France Travel Guide
For the last two decades, fabulous France has been the world’s favorite tourism destination, seeing no less than 81 million visitors on average every year. Foodies, shopaholics, history buffs, culture vultures, beach bunnies, winter sports lovers, families, and eco-tourists all flock to France for their vacation, knowing they won’t be disappointed with something for everyone. The country is one of Europe’s most geographically diverse, with its cities home to unrivalled cultural treasures and superb architecture. The countryside is dotted with ancient castles and chateaux, set in stunning natural beauty, and the French wines and cuisine are among the finest in the world.
A lifetime wouldn’t be long enough to explore all France has to offer. Most visitors to this iconic land choose a region in which to spend their holiday, topped off with a mandatory few days in the alpha world city of Paris with its landmarks, monuments, museums, art galleries, sophisticated nightlife, and fine dining. The country is divided into six regions, each with its own unique charm, activities, and attractions, but Paris is undoubtedly at its heart in north-central surrounded by the historic Ile de France region. Other favorite destinations are the French Alps and the Pyrenees, the glorious Loire Valley, Provence and the Mediterranean coastline, and Brittany with its ancient Celtic heritage.
French cuisine is arguably the best in the world, whether it’s found in Michelin-starred restaurants, roadside auberges (inns), or small-town bistros. The French way with food has spread across the world, and is one of the major attractions of a vacation here. Service in France is friendly and professional across the board, ensuring a warm welcome awaits visitors at lodgings large and small. France is by far not the cheapest European country to visit, but it offers quality and value, especially in the food and wine sectors. Accommodation ranges from world-famous luxury resorts to charming country inns, bed and breakfasts, and self-catering cottages.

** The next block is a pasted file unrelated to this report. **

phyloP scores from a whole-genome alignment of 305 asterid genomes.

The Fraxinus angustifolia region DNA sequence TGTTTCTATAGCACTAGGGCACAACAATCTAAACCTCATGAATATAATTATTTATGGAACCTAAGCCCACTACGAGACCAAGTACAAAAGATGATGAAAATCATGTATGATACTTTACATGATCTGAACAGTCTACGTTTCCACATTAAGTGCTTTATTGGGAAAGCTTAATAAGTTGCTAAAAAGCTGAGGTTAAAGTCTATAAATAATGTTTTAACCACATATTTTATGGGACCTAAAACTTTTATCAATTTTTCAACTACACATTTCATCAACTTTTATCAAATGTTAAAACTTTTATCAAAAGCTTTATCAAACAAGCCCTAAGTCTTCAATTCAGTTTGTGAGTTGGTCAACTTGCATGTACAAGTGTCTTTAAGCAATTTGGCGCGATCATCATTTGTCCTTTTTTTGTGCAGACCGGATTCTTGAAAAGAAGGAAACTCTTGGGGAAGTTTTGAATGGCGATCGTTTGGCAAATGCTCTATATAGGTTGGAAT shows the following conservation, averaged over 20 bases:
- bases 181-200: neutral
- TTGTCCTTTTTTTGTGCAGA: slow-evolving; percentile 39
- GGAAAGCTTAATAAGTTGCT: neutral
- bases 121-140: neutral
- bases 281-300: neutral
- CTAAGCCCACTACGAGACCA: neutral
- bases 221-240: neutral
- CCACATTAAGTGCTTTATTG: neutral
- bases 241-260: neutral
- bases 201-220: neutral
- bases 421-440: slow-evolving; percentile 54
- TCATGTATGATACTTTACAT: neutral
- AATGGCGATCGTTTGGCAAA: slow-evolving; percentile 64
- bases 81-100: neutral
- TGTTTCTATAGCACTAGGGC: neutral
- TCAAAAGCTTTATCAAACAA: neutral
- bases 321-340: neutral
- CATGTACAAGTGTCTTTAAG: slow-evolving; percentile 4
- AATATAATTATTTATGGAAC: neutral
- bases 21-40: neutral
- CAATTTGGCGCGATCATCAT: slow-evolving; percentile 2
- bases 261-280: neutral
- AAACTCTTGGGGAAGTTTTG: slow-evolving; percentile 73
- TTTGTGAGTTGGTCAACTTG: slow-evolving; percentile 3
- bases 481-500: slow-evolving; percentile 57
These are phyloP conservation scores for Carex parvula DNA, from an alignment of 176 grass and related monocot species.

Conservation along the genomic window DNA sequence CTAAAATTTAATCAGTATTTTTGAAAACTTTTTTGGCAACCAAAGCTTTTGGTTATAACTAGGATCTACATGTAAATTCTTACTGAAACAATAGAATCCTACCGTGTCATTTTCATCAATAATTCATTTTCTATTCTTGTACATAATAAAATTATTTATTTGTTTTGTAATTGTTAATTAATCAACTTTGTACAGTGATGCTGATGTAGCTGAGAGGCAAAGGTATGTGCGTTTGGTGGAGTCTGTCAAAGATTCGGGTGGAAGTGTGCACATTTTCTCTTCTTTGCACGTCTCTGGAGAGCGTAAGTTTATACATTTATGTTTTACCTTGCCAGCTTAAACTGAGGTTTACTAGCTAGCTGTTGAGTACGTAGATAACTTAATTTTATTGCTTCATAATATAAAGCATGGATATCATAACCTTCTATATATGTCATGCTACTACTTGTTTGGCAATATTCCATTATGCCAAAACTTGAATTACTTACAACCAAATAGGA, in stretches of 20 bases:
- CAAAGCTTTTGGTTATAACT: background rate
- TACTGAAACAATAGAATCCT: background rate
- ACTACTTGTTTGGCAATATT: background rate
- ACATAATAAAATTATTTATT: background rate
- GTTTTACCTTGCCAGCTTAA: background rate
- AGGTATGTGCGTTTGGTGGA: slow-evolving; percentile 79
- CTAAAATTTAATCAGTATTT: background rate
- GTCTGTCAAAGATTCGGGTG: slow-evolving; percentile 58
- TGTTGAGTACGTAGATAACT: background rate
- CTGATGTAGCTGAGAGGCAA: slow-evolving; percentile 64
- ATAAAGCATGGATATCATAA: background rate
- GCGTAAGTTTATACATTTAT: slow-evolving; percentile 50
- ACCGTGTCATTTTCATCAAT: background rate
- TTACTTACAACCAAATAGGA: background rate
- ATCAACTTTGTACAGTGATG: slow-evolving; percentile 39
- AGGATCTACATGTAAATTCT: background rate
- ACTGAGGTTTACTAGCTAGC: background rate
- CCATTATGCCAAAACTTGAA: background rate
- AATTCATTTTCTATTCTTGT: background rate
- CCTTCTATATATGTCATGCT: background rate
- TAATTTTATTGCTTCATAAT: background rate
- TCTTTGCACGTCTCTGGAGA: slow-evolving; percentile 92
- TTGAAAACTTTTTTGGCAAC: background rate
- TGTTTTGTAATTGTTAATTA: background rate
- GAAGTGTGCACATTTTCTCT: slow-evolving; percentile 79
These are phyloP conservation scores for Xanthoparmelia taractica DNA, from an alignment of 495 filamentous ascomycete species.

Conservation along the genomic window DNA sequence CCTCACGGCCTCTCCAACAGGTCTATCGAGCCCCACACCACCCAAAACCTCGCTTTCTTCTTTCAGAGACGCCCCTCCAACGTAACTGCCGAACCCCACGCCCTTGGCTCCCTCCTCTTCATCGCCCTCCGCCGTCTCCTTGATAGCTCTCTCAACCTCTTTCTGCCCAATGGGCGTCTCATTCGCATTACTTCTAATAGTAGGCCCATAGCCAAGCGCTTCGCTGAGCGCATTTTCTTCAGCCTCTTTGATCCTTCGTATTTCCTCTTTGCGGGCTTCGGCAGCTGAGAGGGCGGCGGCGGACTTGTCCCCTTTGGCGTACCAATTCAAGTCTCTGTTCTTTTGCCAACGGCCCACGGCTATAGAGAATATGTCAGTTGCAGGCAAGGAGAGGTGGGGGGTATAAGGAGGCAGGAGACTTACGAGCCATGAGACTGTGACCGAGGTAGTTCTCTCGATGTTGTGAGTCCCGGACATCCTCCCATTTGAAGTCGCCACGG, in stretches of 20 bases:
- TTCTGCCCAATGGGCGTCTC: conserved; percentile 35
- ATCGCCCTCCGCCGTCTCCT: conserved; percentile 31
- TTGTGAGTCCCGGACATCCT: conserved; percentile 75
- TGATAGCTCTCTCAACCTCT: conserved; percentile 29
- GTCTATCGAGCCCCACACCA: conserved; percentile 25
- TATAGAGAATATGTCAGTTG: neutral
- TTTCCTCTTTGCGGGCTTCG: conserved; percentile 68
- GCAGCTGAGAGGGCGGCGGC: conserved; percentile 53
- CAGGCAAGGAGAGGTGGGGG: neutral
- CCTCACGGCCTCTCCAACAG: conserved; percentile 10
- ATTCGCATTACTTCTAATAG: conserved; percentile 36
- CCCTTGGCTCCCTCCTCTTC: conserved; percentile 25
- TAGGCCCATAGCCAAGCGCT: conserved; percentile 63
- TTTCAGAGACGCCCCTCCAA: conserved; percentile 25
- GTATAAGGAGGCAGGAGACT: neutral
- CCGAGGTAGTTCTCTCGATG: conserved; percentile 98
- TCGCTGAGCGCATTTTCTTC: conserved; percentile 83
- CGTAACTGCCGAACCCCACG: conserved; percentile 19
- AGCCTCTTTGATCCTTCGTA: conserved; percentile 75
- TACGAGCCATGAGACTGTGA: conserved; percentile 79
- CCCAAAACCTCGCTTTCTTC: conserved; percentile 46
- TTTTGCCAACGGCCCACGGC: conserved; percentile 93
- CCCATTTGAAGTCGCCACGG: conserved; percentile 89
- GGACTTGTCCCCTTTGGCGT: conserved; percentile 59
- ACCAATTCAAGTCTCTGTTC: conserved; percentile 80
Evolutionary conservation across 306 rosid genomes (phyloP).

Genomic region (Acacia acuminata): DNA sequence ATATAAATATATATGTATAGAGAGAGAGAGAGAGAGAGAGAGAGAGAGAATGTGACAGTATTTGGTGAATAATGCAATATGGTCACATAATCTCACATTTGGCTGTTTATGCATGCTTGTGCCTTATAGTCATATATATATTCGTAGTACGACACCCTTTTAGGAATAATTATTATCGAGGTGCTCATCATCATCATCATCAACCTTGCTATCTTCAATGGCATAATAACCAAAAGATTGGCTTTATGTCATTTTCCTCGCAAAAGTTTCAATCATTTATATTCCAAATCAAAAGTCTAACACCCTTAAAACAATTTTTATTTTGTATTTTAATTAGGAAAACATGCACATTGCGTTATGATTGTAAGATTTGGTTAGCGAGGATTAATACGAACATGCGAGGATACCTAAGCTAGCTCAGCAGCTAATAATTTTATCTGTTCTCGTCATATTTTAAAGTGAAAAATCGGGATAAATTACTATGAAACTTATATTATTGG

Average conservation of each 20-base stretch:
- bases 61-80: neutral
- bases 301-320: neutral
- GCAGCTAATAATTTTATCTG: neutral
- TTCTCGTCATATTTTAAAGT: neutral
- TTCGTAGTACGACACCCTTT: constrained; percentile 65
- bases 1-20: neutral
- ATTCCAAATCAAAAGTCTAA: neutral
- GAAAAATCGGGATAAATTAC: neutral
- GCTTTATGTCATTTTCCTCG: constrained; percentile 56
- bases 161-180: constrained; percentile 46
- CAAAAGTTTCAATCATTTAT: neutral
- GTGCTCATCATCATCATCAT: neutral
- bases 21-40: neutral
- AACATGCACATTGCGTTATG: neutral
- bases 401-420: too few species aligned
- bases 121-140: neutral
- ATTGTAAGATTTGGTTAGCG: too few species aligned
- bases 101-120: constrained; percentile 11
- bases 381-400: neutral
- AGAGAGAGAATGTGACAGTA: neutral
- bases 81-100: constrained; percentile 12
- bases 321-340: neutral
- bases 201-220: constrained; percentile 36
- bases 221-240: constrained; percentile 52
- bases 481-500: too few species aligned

Given the vast variety of things to do and see in France, a vacation here can be anything from sightseeing by day and partying until the early hours to walking, trekking, beach life, water sports, skiing, adventure sports, or just lazing in the southern sunshine. Whether by rental car or France’s excellent public transport, daytrips around the chosen region are easily arranged, and visitors basing themselves in the southwest can easily combine it with a visit to Andorra or Spain, while those in the southeast can spend a day in northern Italy or Switzerland. One of the beauties of a French holiday is that, even in remote rural districts, it’s comparatively easy to get around.
France’s modern rail system includes express service linking all major cities. Combined with the comprehensive domestic flight network, the rail service makes it possible for visitors to plan a whistle-stop tour around all the country’s most famous sights during a single vacation. The discount rail card Carte 12-25 gives those under 25 up to 60 percent reductions on train tickets and is valid for a year. Intercity flights are comparatively inexpensive as there’s a lot of competition between the airlines and routes. For a more leisurely and economic view of France’s stunning and varied landscape, slower train services are the answer.
- Paris – for the Louvre, the Eiffel Tower, Disneyland, and Versailles Palace
- The French Riviera and Monaco for upscale beaches and casinos
- The Loire Valley for its chateaux, wine, and sheer beauty
- Lyon for its Roman amphitheater and other 2,000-year old remnants
- The UNESCO-listed Mont St Michel
- Provence, for its lavender fields and the Verdon Gorge
- Cannes Film Festival
- Brittany for its megalith monuments and Celtic heritage
- Chamonix, at the foot of Mont Blanc, Europe’s tallest peak